Combining Drives in Storage Spaces

by Allen Wyatt
(last updated October 17, 2016)

Storage spaces are created in Windows when you combine the storage capacity of multiple drives so that it can be treated as a single "space." Storage spaces is a new feature first introduced in Windows 8.

To create a storage space, make sure you add a couple of hard drives to your system. These drives can be internal or external; it doesn't matter. (Perhaps you have external drives connected through a USB port. That's great; Windows doesn't care.)

Display the Control Panel and then click System and Security. Windows displays some additional options; you should click Storage Spaces. Windows displays the Storage Spaces dialog box. At the left side of the dialog box click the Create a New Pool and Storage Space link. After a short time Windows displays the Create a Storage Pool dialog box.

Here you specify which drives you want added to the storage space. Windows shows all the drives it could locate; you just have to select the drives you want included. There is a checkbox to the left of each drive; select the checkbox for each drive you want included in the storage space. Make sure that you only add drives that you don't mind losing the data on—Windows erases the drives as it creates the storage space.

When satisfied with the drives you've selected, click the Create Pool button. Windows creates the storage pool, prepares the drives, and then displays the Create a Storage Space dialog box. (See Figure 1.)

Figure 1. The Create a Storage Space dialog box.

Here you should specify the technical information about the storage space you are creating. Give it a name and pick a drive letter you want used for the space. (The drive letter is because the storage space will be treated by Windows as if it were a single disk drive, even though it may consist of multiple physical drives.)

You'll want to pay attention to the options available using the Resiliency Type drop-down list. These options should sound familiar to those who may have used RAID technology in the past. They control how the data is actually written to the drives in your storage space. There are four possible options:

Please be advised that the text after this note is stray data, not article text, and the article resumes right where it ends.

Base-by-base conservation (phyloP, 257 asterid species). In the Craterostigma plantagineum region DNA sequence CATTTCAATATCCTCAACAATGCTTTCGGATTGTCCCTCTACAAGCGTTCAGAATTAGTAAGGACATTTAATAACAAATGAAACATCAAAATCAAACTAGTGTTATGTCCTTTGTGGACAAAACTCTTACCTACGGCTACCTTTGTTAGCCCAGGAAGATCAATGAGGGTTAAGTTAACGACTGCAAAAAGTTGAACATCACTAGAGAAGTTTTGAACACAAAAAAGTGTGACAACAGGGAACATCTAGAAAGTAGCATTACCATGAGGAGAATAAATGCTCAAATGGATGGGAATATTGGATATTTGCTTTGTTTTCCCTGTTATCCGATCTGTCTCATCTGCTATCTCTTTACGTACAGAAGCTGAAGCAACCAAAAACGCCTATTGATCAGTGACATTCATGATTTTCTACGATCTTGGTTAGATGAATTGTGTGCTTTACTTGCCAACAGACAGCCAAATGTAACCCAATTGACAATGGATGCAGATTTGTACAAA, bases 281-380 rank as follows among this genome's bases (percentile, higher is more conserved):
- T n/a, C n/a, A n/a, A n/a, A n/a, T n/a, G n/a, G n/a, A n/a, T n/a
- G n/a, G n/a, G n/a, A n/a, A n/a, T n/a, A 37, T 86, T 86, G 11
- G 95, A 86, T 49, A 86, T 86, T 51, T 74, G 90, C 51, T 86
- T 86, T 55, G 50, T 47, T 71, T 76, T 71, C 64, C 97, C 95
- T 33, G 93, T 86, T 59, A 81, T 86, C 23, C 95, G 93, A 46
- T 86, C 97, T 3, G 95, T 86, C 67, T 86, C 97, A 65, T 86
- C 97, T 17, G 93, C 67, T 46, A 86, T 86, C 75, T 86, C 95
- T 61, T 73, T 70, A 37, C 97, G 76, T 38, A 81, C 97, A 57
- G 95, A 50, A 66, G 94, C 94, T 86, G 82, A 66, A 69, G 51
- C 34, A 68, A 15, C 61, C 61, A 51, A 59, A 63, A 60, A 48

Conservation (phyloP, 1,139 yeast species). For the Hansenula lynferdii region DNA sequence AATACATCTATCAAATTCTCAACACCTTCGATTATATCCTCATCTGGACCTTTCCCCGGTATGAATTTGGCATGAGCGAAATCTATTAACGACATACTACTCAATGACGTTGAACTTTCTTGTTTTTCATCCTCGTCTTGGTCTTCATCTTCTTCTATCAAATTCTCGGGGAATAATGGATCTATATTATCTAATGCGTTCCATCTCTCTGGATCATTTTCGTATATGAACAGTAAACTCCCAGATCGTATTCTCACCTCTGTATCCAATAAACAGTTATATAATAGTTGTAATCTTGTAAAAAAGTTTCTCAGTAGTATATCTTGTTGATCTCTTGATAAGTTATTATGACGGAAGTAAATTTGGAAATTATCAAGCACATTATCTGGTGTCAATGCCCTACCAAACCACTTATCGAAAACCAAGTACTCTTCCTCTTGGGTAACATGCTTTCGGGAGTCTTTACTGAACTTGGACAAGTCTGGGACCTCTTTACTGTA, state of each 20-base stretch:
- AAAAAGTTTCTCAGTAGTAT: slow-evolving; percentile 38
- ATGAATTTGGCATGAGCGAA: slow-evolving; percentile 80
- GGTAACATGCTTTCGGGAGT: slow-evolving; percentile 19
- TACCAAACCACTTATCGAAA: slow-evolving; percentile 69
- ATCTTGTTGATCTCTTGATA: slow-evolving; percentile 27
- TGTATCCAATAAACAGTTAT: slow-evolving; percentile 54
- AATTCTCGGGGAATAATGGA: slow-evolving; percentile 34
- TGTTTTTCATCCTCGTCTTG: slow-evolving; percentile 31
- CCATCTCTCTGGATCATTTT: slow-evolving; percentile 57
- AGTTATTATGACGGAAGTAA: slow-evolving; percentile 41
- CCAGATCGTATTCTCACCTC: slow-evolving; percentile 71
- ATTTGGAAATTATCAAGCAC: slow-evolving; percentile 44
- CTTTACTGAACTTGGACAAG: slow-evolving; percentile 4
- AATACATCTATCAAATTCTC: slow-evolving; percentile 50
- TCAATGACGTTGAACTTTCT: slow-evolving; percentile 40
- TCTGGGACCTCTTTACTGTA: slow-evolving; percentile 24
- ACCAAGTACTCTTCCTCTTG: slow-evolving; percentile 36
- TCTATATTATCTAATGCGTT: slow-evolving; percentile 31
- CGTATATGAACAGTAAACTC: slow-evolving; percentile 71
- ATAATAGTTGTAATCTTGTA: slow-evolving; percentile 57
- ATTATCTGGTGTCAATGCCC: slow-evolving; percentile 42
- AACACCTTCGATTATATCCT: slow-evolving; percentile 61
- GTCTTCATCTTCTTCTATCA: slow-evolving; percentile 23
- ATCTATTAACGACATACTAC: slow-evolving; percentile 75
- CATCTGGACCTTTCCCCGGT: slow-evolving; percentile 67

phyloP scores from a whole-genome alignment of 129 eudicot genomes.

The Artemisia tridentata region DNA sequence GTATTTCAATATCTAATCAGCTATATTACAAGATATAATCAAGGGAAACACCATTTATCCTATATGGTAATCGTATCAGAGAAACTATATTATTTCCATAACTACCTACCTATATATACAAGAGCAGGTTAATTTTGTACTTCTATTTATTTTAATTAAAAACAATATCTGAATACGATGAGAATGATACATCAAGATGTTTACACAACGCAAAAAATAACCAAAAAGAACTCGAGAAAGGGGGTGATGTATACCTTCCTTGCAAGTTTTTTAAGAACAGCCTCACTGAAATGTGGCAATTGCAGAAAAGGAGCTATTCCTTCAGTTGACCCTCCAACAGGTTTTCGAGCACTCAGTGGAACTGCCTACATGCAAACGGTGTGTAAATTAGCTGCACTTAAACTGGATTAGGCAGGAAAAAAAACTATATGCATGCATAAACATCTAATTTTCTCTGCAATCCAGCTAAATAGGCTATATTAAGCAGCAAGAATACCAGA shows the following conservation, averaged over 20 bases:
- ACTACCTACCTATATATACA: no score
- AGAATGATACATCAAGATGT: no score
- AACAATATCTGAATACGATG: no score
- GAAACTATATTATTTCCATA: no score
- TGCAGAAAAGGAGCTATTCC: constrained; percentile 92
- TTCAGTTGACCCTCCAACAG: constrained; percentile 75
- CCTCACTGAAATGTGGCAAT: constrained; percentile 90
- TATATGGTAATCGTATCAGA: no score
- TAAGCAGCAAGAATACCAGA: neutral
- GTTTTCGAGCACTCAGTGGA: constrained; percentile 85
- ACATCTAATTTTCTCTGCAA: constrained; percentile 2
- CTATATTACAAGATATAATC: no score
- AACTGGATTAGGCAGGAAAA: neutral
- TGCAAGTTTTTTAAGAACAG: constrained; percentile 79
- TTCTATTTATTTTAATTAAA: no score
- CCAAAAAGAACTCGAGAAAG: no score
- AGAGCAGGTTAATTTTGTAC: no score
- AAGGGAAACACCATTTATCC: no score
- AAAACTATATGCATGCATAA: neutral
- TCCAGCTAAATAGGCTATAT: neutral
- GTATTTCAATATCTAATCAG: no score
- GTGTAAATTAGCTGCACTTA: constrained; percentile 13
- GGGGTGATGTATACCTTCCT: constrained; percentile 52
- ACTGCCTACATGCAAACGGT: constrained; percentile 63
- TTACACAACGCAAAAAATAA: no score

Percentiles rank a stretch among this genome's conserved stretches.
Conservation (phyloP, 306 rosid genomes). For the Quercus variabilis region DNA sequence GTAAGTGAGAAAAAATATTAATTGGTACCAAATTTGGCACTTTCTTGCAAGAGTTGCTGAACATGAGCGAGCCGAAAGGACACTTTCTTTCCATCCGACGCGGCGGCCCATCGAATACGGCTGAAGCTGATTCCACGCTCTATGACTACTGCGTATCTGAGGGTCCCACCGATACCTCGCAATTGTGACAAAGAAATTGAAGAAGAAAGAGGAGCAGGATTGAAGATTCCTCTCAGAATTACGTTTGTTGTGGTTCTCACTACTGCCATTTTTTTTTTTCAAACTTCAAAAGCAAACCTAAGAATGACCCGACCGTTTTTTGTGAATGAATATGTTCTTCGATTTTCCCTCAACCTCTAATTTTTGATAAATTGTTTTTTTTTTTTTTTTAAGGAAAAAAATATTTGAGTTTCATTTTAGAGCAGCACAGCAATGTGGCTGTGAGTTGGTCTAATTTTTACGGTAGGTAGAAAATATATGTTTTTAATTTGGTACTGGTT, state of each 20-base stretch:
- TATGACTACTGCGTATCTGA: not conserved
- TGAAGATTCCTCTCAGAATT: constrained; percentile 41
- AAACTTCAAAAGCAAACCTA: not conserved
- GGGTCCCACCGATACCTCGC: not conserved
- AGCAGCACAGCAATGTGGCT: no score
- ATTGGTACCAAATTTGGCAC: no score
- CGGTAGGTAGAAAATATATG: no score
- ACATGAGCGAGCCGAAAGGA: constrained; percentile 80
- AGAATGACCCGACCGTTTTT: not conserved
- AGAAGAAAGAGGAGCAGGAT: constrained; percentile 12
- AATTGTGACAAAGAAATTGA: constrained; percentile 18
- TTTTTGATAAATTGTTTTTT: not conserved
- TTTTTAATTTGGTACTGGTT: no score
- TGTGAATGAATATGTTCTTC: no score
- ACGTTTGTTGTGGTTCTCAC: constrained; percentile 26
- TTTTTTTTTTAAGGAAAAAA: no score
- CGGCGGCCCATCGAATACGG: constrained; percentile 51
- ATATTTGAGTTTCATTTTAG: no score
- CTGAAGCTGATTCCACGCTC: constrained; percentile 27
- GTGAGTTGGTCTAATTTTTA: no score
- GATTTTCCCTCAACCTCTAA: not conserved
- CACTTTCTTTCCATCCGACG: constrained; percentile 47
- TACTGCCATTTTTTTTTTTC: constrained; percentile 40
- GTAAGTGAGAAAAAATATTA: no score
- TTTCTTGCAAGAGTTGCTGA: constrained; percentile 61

• None. Windows writes a single copy of your information in the storage space.
  • Two-Way Mirror. The information is written two times to the storage space, thereby providing data redundancy. If you lose a drive that contains one of the copies of the information, you are still protected by the remaining copy. This option is available only if your storage space contains at least two physical drives.
  • Three-Way Mirror. The information is written three times to the storage space, which means you are protected if you lose multiple drives. This option is available only if your storage space contains at least three physical drives.
  • Parity. With this option, Windows writes you data a bit slower to the drives, but the data includes parity information that protects you against potential data loss.

Perhaps the most interesting setting on the dialog box is the one where you can specify a logical size for your storage space. The default value depends on the size of the physical drives in your storage space and the resiliency type you selected. However, you can make your logical size as big as you want. For instance, let's say that Windows suggests a size of 30 MB. You could, if you wanted, specify a logical size of 500 MB (or more) for your storage space. As the data you store in the storage space gets close to the 30 MB that Windows knows is available, it prompts you (through the Action Center) to add more drives to the storage space—pretty cool!

After you've set the specifications for your storage space, click the Create Storage Space button. Windows creates the storage space and you can start to use it right away, the same as you would any other drive on your system.

 This tip (12683) applies to Windows 8 and 10.

Author Bio

Allen Wyatt

With more than 50 non-fiction books and numerous magazine articles to his credit, Allen Wyatt is an internationally recognized author. He  is president of Sharon Parq Associates, a computer and publishing services company. ...

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